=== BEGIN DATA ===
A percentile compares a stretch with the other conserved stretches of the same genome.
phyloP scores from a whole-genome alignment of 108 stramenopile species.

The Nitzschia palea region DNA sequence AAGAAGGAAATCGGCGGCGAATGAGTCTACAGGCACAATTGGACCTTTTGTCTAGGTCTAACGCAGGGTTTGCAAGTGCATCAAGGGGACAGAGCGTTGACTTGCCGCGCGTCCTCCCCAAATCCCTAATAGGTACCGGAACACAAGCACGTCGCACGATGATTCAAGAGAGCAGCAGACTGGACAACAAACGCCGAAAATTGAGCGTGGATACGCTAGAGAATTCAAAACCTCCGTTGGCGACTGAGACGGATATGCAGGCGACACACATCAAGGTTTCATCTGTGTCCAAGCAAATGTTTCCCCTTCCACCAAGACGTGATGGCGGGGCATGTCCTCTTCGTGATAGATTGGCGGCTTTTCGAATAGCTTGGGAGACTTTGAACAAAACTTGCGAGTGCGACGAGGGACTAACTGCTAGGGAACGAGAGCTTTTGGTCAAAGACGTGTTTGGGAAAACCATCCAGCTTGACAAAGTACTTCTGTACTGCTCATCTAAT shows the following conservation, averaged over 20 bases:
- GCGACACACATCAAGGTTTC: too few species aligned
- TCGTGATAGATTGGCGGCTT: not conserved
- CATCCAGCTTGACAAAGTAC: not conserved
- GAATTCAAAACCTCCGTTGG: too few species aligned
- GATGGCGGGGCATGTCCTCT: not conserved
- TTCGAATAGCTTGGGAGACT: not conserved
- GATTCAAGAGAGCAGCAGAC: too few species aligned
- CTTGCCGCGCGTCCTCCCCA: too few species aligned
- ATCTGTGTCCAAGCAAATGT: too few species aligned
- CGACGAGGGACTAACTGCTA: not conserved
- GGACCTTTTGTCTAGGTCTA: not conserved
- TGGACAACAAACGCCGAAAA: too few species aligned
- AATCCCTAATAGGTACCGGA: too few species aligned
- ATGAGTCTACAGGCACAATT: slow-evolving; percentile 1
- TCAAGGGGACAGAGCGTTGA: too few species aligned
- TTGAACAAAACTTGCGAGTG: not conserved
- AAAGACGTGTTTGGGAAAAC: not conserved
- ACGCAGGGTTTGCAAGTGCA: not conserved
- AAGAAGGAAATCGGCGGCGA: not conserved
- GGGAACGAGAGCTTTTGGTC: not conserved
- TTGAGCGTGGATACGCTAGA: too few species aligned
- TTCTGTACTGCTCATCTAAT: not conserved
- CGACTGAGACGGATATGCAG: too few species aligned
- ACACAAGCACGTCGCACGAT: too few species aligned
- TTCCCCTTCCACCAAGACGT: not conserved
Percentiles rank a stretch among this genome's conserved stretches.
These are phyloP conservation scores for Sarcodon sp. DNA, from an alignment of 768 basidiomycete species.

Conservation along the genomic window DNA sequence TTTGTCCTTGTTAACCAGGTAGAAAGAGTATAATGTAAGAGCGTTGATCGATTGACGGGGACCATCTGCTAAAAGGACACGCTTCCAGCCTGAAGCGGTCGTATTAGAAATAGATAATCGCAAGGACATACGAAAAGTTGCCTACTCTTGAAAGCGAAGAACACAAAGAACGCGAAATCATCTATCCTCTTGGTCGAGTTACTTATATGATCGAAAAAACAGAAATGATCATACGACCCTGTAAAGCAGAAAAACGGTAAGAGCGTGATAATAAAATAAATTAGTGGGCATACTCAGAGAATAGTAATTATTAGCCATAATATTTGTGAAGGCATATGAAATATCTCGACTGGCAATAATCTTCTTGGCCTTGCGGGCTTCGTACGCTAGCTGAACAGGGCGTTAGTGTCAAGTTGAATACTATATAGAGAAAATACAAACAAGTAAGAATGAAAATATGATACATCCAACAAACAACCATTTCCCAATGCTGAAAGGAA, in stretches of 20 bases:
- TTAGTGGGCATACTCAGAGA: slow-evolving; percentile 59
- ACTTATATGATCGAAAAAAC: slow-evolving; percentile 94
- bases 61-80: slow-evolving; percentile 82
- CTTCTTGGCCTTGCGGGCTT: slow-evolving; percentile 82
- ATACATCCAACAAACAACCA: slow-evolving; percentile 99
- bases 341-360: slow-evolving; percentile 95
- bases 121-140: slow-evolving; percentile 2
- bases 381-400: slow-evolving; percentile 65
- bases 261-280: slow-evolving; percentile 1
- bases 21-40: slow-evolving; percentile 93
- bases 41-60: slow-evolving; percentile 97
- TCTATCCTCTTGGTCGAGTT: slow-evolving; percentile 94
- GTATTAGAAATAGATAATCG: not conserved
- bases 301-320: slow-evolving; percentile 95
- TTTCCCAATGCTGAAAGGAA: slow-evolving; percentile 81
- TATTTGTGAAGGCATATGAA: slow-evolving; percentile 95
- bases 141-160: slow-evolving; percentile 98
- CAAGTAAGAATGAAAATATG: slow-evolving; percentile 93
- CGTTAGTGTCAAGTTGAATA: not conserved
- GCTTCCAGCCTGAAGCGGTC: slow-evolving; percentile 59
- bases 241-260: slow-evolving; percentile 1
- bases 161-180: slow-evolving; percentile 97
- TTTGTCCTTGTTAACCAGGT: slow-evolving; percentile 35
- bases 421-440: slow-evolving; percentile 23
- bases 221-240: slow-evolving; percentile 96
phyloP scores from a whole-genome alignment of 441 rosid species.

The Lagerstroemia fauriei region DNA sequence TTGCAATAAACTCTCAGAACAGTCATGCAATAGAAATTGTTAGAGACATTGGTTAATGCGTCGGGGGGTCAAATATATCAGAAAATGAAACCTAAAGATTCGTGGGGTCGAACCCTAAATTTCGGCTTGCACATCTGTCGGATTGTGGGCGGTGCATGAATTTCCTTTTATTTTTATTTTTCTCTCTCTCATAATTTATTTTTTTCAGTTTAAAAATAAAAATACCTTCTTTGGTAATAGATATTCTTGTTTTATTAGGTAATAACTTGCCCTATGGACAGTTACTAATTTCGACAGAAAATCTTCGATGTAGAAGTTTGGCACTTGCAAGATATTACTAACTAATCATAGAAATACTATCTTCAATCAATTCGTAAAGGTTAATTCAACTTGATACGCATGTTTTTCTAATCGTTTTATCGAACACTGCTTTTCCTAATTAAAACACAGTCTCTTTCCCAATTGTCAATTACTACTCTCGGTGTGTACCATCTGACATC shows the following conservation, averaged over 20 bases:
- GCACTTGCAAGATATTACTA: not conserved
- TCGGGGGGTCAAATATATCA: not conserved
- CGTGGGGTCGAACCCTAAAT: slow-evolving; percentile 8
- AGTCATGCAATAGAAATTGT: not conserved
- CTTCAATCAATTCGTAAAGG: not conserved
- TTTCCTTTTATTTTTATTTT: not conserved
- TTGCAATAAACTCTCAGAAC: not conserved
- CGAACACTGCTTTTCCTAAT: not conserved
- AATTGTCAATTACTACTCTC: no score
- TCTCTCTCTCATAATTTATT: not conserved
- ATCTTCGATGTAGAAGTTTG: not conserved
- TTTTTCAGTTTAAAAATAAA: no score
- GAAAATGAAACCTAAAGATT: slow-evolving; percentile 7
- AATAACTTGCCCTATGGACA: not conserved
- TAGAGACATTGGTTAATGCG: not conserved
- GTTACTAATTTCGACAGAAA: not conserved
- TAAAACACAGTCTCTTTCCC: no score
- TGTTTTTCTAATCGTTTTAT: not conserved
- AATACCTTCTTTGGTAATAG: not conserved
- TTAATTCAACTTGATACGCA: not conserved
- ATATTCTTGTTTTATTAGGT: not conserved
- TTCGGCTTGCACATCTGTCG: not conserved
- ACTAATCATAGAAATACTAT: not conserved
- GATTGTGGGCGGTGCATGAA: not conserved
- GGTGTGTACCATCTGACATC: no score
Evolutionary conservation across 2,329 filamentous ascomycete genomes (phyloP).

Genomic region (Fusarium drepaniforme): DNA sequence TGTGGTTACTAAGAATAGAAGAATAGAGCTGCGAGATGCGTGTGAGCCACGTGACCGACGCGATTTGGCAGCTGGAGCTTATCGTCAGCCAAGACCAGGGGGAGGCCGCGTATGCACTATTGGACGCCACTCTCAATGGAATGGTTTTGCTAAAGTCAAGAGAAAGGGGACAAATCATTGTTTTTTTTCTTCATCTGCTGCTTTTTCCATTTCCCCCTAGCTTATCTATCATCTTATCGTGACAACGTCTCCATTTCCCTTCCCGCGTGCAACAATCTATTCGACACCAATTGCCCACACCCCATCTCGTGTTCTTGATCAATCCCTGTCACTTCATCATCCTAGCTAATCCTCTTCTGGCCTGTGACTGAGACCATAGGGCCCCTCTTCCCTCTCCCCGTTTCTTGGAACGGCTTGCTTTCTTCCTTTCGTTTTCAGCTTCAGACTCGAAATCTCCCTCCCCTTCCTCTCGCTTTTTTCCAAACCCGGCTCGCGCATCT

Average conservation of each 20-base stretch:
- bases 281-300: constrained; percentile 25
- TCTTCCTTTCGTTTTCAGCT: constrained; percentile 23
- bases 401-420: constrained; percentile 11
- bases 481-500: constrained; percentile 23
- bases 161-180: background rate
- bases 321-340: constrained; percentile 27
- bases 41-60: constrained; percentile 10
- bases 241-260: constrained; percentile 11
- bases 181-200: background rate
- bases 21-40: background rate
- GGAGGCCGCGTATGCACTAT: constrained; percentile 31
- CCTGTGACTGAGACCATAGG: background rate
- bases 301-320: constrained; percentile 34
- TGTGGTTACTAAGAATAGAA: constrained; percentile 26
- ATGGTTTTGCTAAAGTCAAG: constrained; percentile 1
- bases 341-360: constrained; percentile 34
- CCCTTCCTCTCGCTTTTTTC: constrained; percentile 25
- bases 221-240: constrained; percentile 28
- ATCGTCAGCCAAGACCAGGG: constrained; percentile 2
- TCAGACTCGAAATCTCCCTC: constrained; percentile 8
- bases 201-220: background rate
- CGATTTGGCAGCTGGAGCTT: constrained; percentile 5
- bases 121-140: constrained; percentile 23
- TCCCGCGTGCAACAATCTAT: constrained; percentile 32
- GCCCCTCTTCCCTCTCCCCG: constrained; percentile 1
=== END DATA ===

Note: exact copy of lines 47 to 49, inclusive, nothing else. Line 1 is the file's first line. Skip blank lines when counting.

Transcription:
- TATTTGTGAAGGCATATGAA: slow-evolving; percentile 95
- bases 141-160: slow-evolving; percentile 98
- CAAGTAAGAATGAAAATATG: slow-evolving; percentile 93